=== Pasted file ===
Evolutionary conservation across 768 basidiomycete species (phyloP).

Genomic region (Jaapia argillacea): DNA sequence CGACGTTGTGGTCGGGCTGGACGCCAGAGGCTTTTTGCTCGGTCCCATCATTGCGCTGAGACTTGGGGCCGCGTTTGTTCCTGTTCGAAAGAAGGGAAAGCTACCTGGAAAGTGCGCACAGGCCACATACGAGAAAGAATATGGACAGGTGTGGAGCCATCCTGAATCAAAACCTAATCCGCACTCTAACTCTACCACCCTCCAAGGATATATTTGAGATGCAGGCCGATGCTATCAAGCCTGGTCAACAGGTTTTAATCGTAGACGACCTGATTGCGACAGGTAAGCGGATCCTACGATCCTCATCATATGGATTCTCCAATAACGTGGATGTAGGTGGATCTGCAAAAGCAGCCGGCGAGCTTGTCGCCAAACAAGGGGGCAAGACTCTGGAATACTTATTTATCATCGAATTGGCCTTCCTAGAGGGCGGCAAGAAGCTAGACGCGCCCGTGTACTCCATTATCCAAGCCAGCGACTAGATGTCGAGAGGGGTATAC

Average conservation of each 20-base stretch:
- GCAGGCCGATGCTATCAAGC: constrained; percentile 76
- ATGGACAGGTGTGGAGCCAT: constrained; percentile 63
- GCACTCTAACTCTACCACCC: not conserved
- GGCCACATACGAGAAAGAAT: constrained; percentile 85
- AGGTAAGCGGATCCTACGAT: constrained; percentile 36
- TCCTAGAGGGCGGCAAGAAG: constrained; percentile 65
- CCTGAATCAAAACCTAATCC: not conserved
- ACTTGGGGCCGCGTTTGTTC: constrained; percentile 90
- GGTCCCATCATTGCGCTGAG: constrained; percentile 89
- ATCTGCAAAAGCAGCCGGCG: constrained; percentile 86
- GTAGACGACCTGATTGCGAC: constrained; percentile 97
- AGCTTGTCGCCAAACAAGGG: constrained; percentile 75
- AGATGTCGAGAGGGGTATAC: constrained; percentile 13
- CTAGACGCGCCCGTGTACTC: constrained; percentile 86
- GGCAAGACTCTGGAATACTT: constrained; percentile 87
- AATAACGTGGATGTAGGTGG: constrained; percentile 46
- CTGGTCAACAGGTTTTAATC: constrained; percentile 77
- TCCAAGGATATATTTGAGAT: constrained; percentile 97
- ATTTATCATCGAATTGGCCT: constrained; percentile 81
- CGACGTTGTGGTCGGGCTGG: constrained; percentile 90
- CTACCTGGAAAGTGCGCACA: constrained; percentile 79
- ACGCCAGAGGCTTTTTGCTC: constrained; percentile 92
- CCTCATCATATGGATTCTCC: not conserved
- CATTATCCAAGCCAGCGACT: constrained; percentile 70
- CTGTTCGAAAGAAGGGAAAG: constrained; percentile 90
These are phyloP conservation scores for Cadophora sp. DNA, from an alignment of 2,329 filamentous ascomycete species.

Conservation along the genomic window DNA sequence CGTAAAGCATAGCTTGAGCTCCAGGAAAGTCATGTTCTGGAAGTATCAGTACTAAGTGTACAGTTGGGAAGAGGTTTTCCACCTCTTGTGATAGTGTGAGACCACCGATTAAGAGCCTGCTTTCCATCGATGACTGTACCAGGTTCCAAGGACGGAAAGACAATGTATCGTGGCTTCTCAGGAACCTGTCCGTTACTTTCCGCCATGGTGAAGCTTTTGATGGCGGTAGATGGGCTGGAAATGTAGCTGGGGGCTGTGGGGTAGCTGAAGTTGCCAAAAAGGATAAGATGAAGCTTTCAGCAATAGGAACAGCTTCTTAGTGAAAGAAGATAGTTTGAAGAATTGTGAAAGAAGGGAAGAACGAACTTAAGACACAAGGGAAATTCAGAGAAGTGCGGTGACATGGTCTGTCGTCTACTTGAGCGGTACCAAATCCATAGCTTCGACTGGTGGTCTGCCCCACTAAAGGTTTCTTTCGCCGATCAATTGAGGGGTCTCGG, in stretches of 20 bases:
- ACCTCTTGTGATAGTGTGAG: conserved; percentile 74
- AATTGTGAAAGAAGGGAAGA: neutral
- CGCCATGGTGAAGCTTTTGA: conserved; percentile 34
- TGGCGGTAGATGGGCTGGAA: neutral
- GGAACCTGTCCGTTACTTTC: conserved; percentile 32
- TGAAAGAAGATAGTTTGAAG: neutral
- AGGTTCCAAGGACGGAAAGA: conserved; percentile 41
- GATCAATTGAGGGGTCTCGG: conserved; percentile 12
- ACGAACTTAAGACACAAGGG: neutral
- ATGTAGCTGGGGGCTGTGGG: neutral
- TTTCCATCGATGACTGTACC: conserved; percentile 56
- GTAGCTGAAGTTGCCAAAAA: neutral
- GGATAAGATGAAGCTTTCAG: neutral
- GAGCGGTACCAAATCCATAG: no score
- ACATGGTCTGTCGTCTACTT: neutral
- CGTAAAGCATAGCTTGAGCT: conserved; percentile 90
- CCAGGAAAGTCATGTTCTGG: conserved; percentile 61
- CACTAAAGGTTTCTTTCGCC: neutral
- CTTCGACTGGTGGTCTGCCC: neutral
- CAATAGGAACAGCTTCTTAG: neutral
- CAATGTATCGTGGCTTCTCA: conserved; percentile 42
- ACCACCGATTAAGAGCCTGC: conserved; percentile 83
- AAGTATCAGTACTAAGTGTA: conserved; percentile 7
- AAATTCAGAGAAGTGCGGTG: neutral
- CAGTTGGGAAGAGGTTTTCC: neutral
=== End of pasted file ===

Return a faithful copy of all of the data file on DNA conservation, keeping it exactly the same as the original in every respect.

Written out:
Evolutionary conservation across 768 basidiomycete species (phyloP).

Genomic region (Jaapia argillacea): DNA sequence CGACGTTGTGGTCGGGCTGGACGCCAGAGGCTTTTTGCTCGGTCCCATCATTGCGCTGAGACTTGGGGCCGCGTTTGTTCCTGTTCGAAAGAAGGGAAAGCTACCTGGAAAGTGCGCACAGGCCACATACGAGAAAGAATATGGACAGGTGTGGAGCCATCCTGAATCAAAACCTAATCCGCACTCTAACTCTACCACCCTCCAAGGATATATTTGAGATGCAGGCCGATGCTATCAAGCCTGGTCAACAGGTTTTAATCGTAGACGACCTGATTGCGACAGGTAAGCGGATCCTACGATCCTCATCATATGGATTCTCCAATAACGTGGATGTAGGTGGATCTGCAAAAGCAGCCGGCGAGCTTGTCGCCAAACAAGGGGGCAAGACTCTGGAATACTTATTTATCATCGAATTGGCCTTCCTAGAGGGCGGCAAGAAGCTAGACGCGCCCGTGTACTCCATTATCCAAGCCAGCGACTAGATGTCGAGAGGGGTATAC

Average conservation of each 20-base stretch:
- GCAGGCCGATGCTATCAAGC: constrained; percentile 76
- ATGGACAGGTGTGGAGCCAT: constrained; percentile 63
- GCACTCTAACTCTACCACCC: not conserved
- GGCCACATACGAGAAAGAAT: constrained; percentile 85
- AGGTAAGCGGATCCTACGAT: constrained; percentile 36
- TCCTAGAGGGCGGCAAGAAG: constrained; percentile 65
- CCTGAATCAAAACCTAATCC: not conserved
- ACTTGGGGCCGCGTTTGTTC: constrained; percentile 90
- GGTCCCATCATTGCGCTGAG: constrained; percentile 89
- ATCTGCAAAAGCAGCCGGCG: constrained; percentile 86
- GTAGACGACCTGATTGCGAC: constrained; percentile 97
- AGCTTGTCGCCAAACAAGGG: constrained; percentile 75
- AGATGTCGAGAGGGGTATAC: constrained; percentile 13
- CTAGACGCGCCCGTGTACTC: constrained; percentile 86
- GGCAAGACTCTGGAATACTT: constrained; percentile 87
- AATAACGTGGATGTAGGTGG: constrained; percentile 46
- CTGGTCAACAGGTTTTAATC: constrained; percentile 77
- TCCAAGGATATATTTGAGAT: constrained; percentile 97
- ATTTATCATCGAATTGGCCT: constrained; percentile 81
- CGACGTTGTGGTCGGGCTGG: constrained; percentile 90
- CTACCTGGAAAGTGCGCACA: constrained; percentile 79
- ACGCCAGAGGCTTTTTGCTC: constrained; percentile 92
- CCTCATCATATGGATTCTCC: not conserved
- CATTATCCAAGCCAGCGACT: constrained; percentile 70
- CTGTTCGAAAGAAGGGAAAG: constrained; percentile 90
These are phyloP conservation scores for Cadophora sp. DNA, from an alignment of 2,329 filamentous ascomycete species.

Conservation along the genomic window DNA sequence CGTAAAGCATAGCTTGAGCTCCAGGAAAGTCATGTTCTGGAAGTATCAGTACTAAGTGTACAGTTGGGAAGAGGTTTTCCACCTCTTGTGATAGTGTGAGACCACCGATTAAGAGCCTGCTTTCCATCGATGACTGTACCAGGTTCCAAGGACGGAAAGACAATGTATCGTGGCTTCTCAGGAACCTGTCCGTTACTTTCCGCCATGGTGAAGCTTTTGATGGCGGTAGATGGGCTGGAAATGTAGCTGGGGGCTGTGGGGTAGCTGAAGTTGCCAAAAAGGATAAGATGAAGCTTTCAGCAATAGGAACAGCTTCTTAGTGAAAGAAGATAGTTTGAAGAATTGTGAAAGAAGGGAAGAACGAACTTAAGACACAAGGGAAATTCAGAGAAGTGCGGTGACATGGTCTGTCGTCTACTTGAGCGGTACCAAATCCATAGCTTCGACTGGTGGTCTGCCCCACTAAAGGTTTCTTTCGCCGATCAATTGAGGGGTCTCGG, in stretches of 20 bases:
- ACCTCTTGTGATAGTGTGAG: conserved; percentile 74
- AATTGTGAAAGAAGGGAAGA: neutral
- CGCCATGGTGAAGCTTTTGA: conserved; percentile 34
- TGGCGGTAGATGGGCTGGAA: neutral
- GGAACCTGTCCGTTACTTTC: conserved; percentile 32
- TGAAAGAAGATAGTTTGAAG: neutral
- AGGTTCCAAGGACGGAAAGA: conserved; percentile 41
- GATCAATTGAGGGGTCTCGG: conserved; percentile 12
- ACGAACTTAAGACACAAGGG: neutral
- ATGTAGCTGGGGGCTGTGGG: neutral
- TTTCCATCGATGACTGTACC: conserved; percentile 56
- GTAGCTGAAGTTGCCAAAAA: neutral
- GGATAAGATGAAGCTTTCAG: neutral
- GAGCGGTACCAAATCCATAG: no score
- ACATGGTCTGTCGTCTACTT: neutral
- CGTAAAGCATAGCTTGAGCT: conserved; percentile 90
- CCAGGAAAGTCATGTTCTGG: conserved; percentile 61
- CACTAAAGGTTTCTTTCGCC: neutral
- CTTCGACTGGTGGTCTGCCC: neutral
- CAATAGGAACAGCTTCTTAG: neutral
- CAATGTATCGTGGCTTCTCA: conserved; percentile 42
- ACCACCGATTAAGAGCCTGC: conserved; percentile 83
- AAGTATCAGTACTAAGTGTA: conserved; percentile 7
- AAATTCAGAGAAGTGCGGTG: neutral
- CAGTTGGGAAGAGGTTTTCC: neutral